So when we look at senior housing, we actually have five criteria that we look for. We like them to be larger than 100 units, we like them to be in population sizes larger than 100,000 people, we predominantly want private pay, so we try to actually avoid government payment types; then we want to be independent assisted living and memory care. And then the last thing for us which is specific is we want to be able to have a direct flight from Salt Lake City multiple times a day. So we want to be able to fly in and out and the same day in case of emergency.
Those are our five litmus tests, but the two that are relevant to everybody is you want to come up with maybe a size that you'd want to operate at, and then a population. There are plenty of operators that have created a great bread and butter business, operating like what you said in those tertiary markets, but it's been more of a challenge from what we've seen.
Ash Patel: Adam, on the private pay side, for apartment operators - very easy to evict somebody, not a lot of emotion put into it, often they've overstayed their welcome... How do you evict somebody in senior living?
Adam Benton: Oh, okay... I'll tell you two stories on that. For one, senior living, this will come as a surprise, but it's actually a month-to-month lease. We don't have anything longer than a month. And that actually protects us, but it also protects the resident. Oftentimes, our average length of stay is two or two and a half years. So to consider signing even a year lease just seems really daunting for a lot of our residents. So - month-to-month lease.
The second is often there's licensure on top of what we're doing. Now, if you imagine, people are aging in place, and at a certain point, they're going to be beyond the level of care that we can provide, so there is a safety component here.
So part of the lease is it's month-to-month. So every month is, "Hey, we're not going to renew this." And then the second issue is that if we can't safely take care of somebody, then we have the ability to move them to a higher level of care. So the eviction process is actually pretty well-determined; there are some state laws around that.
Now, we had a property in Seattle where we had a resident that turned 104, then ran out of funds, and that's a different scenario. They're healthy, they're doing fine, but they just can't pay, but no one wants to evict somebody who's 104. She was a fantastic lady. So we actually went out, signed up for a Medicaid license just to then continue to have her live there, and then charge Medicaid for the services. That was a solution that we came up with. Medicaid comes with some additional hooks and requirements, and then it doesn't pay as much, but it is a safety net for the elderly when they run out of funds.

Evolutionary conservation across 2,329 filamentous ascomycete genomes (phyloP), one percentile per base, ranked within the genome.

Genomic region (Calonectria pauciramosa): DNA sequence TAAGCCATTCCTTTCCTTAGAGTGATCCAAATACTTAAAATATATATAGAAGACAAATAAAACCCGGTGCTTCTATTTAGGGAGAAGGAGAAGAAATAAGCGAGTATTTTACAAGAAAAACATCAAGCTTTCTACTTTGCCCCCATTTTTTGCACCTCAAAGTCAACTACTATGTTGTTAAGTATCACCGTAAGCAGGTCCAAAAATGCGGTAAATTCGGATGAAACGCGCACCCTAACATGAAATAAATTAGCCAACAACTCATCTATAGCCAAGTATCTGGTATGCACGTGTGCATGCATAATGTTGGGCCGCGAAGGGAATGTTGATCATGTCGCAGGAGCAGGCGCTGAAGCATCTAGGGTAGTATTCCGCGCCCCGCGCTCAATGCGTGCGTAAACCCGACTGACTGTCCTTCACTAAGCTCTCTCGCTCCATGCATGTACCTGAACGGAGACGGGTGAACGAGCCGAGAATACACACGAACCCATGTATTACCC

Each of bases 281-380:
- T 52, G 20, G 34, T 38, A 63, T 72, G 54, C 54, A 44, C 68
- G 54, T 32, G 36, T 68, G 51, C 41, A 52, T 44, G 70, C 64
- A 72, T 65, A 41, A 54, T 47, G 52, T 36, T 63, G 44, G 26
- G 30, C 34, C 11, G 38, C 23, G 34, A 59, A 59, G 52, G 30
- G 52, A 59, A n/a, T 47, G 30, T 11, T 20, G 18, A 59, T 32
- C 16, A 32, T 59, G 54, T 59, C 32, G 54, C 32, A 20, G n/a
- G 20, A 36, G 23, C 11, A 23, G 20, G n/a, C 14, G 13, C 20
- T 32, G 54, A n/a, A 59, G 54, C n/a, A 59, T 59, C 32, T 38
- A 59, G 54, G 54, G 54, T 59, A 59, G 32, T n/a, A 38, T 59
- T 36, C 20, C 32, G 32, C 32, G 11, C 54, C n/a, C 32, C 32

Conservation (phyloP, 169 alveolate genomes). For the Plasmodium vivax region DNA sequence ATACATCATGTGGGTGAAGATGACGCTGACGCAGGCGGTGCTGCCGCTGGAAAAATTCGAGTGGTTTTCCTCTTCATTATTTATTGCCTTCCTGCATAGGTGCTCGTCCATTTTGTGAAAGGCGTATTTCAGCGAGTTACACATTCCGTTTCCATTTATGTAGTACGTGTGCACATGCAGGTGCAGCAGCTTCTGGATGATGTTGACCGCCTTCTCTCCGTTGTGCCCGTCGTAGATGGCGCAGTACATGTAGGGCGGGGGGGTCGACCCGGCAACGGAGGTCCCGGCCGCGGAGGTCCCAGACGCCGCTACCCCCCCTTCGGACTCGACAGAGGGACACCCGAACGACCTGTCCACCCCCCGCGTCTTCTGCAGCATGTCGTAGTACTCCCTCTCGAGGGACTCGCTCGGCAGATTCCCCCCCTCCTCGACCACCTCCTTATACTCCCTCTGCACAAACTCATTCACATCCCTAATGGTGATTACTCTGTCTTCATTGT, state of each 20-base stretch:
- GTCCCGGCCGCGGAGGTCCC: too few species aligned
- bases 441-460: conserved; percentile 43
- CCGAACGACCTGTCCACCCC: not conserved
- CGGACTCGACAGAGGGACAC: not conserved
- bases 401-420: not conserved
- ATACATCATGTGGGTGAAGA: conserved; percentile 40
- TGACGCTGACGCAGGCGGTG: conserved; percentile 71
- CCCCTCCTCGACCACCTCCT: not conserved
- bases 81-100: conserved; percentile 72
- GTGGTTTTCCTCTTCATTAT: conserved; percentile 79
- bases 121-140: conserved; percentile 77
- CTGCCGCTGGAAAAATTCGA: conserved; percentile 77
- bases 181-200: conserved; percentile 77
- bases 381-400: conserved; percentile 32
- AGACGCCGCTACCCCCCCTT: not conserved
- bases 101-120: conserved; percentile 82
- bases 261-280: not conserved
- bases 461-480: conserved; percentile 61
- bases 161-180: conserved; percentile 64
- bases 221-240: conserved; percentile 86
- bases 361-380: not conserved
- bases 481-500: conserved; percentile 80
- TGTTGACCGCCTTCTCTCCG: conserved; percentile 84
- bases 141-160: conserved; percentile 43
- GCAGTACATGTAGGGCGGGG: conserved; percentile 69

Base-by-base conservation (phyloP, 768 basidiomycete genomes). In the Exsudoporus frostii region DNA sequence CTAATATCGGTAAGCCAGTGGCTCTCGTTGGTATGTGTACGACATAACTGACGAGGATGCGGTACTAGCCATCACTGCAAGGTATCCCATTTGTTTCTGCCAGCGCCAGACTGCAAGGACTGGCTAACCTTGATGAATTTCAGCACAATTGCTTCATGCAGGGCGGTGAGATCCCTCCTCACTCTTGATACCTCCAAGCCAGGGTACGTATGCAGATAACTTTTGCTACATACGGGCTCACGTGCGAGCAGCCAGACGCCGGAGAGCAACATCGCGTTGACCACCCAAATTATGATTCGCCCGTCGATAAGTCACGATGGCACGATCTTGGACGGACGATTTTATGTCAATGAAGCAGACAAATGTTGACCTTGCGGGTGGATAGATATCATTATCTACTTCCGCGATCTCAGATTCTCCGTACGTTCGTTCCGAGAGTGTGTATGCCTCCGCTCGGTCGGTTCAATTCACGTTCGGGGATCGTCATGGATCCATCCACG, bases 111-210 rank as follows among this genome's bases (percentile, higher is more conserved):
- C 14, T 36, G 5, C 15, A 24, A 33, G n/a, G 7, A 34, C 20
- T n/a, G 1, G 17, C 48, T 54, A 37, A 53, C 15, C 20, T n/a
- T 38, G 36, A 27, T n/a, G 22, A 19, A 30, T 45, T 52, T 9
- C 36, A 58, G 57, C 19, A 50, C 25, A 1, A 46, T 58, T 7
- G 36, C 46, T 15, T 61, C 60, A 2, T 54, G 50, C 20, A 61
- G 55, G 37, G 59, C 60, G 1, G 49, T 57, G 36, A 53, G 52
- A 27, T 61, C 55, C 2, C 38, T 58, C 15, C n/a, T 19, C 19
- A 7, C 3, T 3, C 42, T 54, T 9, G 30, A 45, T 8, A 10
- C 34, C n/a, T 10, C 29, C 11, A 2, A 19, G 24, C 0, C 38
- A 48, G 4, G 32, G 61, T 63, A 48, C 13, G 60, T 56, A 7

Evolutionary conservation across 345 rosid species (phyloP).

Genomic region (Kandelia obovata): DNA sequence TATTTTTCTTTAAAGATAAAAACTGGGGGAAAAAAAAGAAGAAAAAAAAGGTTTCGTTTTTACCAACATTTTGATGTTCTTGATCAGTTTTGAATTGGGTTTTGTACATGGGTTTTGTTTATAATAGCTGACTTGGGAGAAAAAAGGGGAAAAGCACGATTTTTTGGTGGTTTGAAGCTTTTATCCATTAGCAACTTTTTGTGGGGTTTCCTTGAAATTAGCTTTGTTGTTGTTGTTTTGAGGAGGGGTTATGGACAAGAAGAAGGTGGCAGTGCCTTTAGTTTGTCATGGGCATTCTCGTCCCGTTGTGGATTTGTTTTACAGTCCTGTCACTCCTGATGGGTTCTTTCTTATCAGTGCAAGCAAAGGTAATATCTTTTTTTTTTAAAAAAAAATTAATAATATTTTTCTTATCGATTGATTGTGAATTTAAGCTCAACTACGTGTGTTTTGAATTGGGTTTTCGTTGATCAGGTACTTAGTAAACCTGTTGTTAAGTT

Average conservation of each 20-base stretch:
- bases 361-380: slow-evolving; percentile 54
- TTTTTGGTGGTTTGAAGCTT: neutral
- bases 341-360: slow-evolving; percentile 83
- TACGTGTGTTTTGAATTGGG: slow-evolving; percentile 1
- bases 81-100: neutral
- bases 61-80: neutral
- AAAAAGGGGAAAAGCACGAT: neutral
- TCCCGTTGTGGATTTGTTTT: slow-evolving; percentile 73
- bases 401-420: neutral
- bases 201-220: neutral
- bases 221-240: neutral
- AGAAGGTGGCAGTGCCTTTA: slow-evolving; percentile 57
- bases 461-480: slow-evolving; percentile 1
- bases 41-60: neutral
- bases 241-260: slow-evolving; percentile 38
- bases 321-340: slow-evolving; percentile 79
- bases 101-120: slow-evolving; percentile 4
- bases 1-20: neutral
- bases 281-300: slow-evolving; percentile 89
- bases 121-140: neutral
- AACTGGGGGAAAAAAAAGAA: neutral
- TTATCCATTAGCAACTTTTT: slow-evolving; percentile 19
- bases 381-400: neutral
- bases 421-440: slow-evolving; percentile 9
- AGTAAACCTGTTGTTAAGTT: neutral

Those are the two examples that I give; higher level of care is the most common reason why people move out or need to be evicted. Rarely do we get to the point that we're evicting somebody. Oftentimes at that point, we're probably dealing with the kids, like the family members, and they just want the best place for their loved one, and the last thing they want to do is keep them in a place that can't take care of them anymore.
Ash Patel: I love that story, and what a great solution you put in place. My buddies and I often joke that if we were in a nursing home, one, we'd go together and we'd probably get kicked out. Do you have any unruly guests that you have to discipline?
Adam Benton: Yeah, I think everyone knows there are a lot of stories within senior housing. A few things... It's about 75% women and 25% men. So you and me, Ash, we're not going to make it. Statistically, we're not going to live as long, and about 85% of our residents are single. They're a widower or they're not married. So you put that together and they're still pretty active; you end up with almost like a college scene vibe that people love. Can you imagine that there are all sorts of stories that go along with that, related to just having a lot of fun?
Ash Patel: Yeah, good. So it's encouraged, versus a disciplinarian approach?
Adam Benton: Yeah. They continue to live and not die.
Ash Patel: That's awesome.
Adam Benton: That's the real key portion of it.
Ash Patel: I love that. I want to ask you - when you raise capital, what's the education component for your investors? Because it's easy to say, "Okay, multifamily, here's our plan on renovations, our entry cap rate, rents are increased by this..." You've got to do a tremendous amount of education to your investors, right?
Adam Benton: Yeah. What we've found is that when somebody's investing in senior housing, they've probably already done a handful of deals in just different types of real estate, and they want to have some exposure to a different asset class within real estate. So I think when you actually look at an income statement, it looks very similar, your revenue and expenses and income, and then we just have to educate a little bit more on the types of strategies that we'll be implementing to turn a property around or increase profitability. It's not as difficult as you think, but it definitely does take an extra level of explaining. But there's definitely interest as well. There are people that know, like what we talked about earlier, that this is a great asset class to be in. It acts very differently in recessions than does other real estate asset classes. In fact, I think it performed the best in the last recession in 2008 and 2009, when it came to asset classes.